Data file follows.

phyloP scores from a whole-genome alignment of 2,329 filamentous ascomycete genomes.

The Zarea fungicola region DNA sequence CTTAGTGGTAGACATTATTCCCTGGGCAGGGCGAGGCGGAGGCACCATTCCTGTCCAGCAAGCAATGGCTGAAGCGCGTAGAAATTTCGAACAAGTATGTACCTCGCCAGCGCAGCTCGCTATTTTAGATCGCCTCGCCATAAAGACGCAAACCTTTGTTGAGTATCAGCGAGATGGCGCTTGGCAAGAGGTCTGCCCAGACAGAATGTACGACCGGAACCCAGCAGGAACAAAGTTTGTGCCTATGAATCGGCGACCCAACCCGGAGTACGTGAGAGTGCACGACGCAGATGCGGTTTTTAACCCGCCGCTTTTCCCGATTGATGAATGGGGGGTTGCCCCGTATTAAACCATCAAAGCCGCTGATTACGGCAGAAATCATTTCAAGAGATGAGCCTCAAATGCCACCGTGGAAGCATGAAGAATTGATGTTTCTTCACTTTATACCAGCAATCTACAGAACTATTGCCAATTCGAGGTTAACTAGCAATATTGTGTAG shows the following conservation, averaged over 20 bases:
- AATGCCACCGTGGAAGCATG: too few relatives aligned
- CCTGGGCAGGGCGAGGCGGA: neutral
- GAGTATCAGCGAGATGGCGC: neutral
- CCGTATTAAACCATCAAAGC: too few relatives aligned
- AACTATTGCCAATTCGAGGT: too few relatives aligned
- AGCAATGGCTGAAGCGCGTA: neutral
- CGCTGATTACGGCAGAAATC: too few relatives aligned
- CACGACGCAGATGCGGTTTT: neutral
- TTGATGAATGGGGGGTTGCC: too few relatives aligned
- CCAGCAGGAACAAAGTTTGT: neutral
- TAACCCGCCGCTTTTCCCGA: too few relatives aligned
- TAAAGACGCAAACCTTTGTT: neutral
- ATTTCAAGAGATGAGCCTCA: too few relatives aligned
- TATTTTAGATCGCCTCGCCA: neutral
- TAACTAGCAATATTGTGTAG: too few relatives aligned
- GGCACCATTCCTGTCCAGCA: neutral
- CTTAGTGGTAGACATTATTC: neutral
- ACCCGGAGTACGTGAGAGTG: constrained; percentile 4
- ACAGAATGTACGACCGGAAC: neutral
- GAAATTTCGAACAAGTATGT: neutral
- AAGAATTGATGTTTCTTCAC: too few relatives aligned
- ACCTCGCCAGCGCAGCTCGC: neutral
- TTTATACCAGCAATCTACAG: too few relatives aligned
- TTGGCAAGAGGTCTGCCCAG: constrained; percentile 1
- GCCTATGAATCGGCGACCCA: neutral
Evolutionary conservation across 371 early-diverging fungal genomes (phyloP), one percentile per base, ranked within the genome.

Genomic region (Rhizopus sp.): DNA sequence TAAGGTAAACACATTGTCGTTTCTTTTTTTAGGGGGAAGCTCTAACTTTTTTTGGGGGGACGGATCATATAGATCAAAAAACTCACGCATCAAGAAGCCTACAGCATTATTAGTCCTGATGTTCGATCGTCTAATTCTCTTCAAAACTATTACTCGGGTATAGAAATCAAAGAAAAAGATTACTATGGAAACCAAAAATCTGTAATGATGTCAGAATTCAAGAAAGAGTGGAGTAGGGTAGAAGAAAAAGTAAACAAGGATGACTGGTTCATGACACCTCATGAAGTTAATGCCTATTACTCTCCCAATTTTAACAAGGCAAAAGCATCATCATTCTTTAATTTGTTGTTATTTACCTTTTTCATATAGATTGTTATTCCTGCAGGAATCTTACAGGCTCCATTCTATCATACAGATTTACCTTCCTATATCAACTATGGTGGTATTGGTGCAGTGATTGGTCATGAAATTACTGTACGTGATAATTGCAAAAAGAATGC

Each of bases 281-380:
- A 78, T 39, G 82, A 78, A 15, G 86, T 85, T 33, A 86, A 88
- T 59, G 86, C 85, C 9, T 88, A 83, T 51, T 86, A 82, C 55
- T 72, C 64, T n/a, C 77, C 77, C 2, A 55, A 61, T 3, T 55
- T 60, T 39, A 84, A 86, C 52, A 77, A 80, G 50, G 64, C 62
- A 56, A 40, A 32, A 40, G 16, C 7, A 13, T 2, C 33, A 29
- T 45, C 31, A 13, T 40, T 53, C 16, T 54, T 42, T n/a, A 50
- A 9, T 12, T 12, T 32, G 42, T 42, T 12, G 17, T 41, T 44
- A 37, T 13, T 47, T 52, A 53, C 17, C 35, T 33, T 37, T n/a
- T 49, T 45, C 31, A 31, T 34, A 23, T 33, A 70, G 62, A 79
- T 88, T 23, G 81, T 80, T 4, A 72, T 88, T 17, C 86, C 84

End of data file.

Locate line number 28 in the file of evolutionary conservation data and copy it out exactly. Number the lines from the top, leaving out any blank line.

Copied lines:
Evolutionary conservation across 371 early-diverging fungal genomes (phyloP), one percentile per base, ranked within the genome.